Long narrow wires carry heat with little resistance

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Smooth-walled wire traps high energy phonons, low energy phonons carry heat.

Tiny wires may boost heat flow.

Getting rid of heat is one of the central challenges with modern technology. It doesn’t matter whether the technology is a high-end server CPU or some pathetically anemic processor in a no-brand set-top box—someone has had to think about thermal management. One of the central issues in thermal management is thermal resistance, a material’s tendency to limit the flow of heat. The thicker a material, the larger the temperature gradient required to achieve the same amount of cooling because the thermal resistance increases with thickness.

Except when it doesn’t. If the heat is carried by ballistic phonons, thermal resistance stays constant.

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How graphene is going to transform the way we get power

Graphene Power Grid 1T

Futurist Thomas Frey:  In 2002, when Dr. Bor Jang, a little-known researcher in Akron, Ohio, filed his patent for graphene, few people had a clue as to how revolutionary it would be. Certainly not the people at the Nobel Foundation who forgot to check the patent registry and instead awarded the Nobel Prize for graphene to scientists Andre Geim and Kostya Novoselov from the University of Manchester.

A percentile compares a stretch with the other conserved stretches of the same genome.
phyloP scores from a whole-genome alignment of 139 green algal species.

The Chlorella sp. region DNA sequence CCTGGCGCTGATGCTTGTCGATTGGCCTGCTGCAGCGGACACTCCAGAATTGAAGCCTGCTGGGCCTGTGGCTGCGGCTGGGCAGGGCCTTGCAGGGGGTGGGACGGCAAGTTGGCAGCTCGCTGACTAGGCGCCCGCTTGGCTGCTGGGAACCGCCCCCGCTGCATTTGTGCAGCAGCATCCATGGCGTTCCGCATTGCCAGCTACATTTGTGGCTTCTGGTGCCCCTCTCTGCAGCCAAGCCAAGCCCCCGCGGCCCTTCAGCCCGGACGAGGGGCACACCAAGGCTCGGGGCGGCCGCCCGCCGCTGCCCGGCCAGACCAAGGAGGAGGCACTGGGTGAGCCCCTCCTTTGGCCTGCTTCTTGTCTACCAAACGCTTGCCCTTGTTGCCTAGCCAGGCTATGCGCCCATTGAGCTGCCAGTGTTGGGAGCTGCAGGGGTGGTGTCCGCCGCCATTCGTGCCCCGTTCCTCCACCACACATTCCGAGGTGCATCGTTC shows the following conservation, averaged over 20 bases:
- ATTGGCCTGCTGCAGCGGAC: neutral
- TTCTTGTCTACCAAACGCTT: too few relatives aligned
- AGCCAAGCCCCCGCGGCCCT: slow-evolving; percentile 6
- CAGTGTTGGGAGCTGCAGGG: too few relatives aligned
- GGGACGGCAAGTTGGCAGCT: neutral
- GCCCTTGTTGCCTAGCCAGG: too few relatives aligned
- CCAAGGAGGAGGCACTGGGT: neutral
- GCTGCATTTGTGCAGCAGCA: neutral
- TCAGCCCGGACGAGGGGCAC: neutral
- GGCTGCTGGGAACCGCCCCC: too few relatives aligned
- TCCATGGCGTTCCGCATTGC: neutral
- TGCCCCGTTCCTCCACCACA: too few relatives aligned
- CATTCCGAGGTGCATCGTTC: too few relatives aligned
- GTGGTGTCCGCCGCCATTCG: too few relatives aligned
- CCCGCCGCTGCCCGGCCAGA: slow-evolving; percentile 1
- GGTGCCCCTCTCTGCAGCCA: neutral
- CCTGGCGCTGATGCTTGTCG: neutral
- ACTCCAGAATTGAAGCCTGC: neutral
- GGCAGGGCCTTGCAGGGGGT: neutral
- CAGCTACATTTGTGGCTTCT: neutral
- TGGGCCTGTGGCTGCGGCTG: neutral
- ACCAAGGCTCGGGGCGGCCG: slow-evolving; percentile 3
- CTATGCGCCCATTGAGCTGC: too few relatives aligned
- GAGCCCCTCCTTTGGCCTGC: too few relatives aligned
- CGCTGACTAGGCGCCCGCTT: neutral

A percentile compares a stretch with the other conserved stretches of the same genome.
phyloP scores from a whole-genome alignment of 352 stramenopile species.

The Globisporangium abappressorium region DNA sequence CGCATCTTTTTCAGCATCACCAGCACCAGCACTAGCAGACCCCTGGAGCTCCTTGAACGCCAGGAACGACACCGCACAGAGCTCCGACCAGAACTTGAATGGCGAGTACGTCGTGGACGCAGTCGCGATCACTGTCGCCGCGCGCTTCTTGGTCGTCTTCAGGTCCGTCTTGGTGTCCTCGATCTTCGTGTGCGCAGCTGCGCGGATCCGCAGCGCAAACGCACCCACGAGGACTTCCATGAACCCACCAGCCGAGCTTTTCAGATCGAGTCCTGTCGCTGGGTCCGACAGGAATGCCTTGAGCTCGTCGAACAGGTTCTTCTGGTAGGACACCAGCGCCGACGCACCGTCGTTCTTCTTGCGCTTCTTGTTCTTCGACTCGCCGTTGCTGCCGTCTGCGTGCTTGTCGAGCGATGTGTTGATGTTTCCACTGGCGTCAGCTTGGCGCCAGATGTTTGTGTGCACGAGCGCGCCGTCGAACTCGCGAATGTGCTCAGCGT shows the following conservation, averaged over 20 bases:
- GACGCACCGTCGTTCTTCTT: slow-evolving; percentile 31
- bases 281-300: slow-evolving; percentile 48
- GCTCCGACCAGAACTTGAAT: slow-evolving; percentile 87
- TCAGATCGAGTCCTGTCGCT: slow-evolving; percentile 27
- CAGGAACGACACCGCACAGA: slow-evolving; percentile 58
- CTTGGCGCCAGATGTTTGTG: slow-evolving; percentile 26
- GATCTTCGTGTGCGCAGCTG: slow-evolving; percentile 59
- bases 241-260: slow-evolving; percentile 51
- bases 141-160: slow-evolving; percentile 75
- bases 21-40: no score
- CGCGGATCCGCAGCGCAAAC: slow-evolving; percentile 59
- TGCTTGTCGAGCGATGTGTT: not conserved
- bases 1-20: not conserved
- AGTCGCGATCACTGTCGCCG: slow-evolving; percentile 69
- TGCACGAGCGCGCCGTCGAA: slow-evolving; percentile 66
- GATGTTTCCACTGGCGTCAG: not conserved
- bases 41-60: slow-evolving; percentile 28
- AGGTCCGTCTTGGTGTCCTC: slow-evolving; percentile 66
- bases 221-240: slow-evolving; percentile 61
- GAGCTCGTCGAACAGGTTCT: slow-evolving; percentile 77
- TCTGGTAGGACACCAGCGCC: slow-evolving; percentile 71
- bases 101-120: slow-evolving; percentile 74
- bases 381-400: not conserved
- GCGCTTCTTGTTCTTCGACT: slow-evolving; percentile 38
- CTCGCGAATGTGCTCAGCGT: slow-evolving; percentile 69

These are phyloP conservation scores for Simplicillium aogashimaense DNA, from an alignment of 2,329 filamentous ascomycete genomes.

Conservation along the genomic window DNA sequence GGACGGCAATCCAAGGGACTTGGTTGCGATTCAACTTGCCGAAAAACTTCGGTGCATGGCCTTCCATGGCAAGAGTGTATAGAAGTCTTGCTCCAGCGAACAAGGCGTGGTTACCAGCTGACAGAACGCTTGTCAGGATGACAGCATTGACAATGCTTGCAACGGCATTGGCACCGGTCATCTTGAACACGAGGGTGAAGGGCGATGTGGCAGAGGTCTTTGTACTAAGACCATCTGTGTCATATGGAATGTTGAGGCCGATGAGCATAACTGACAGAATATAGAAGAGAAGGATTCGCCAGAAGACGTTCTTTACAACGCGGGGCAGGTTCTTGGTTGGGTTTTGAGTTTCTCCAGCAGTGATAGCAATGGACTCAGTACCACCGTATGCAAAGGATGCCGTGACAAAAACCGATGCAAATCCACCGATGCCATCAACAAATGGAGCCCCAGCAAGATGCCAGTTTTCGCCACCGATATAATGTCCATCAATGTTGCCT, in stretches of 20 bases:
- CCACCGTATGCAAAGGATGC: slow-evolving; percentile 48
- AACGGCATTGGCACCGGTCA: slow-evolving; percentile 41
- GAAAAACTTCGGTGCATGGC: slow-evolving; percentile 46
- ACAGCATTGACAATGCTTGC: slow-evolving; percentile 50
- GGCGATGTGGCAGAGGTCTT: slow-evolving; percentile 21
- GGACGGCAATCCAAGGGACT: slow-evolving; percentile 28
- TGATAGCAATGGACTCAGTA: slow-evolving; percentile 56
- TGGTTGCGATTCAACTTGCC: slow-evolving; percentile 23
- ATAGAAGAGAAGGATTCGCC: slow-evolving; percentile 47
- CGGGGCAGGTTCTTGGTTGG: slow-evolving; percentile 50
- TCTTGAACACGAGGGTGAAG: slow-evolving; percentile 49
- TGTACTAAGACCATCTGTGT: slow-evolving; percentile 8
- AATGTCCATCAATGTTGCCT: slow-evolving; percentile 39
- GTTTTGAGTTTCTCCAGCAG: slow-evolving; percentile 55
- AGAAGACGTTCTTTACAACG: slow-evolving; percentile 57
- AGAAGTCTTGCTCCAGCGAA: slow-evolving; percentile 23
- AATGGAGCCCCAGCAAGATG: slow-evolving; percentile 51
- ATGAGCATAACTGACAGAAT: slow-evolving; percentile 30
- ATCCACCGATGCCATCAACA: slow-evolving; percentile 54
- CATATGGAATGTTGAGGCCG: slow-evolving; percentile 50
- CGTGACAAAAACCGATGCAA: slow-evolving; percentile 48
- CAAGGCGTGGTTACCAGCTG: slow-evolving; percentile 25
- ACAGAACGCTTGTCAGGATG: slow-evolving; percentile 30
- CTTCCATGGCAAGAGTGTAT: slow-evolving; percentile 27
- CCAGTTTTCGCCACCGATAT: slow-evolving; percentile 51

As the poster child for the emerging new super materials industry, graphene is a form of ultra thin carbon just one atom thick. If you can imagine something a million times thinner than a single sheet of paper, you get the picture.

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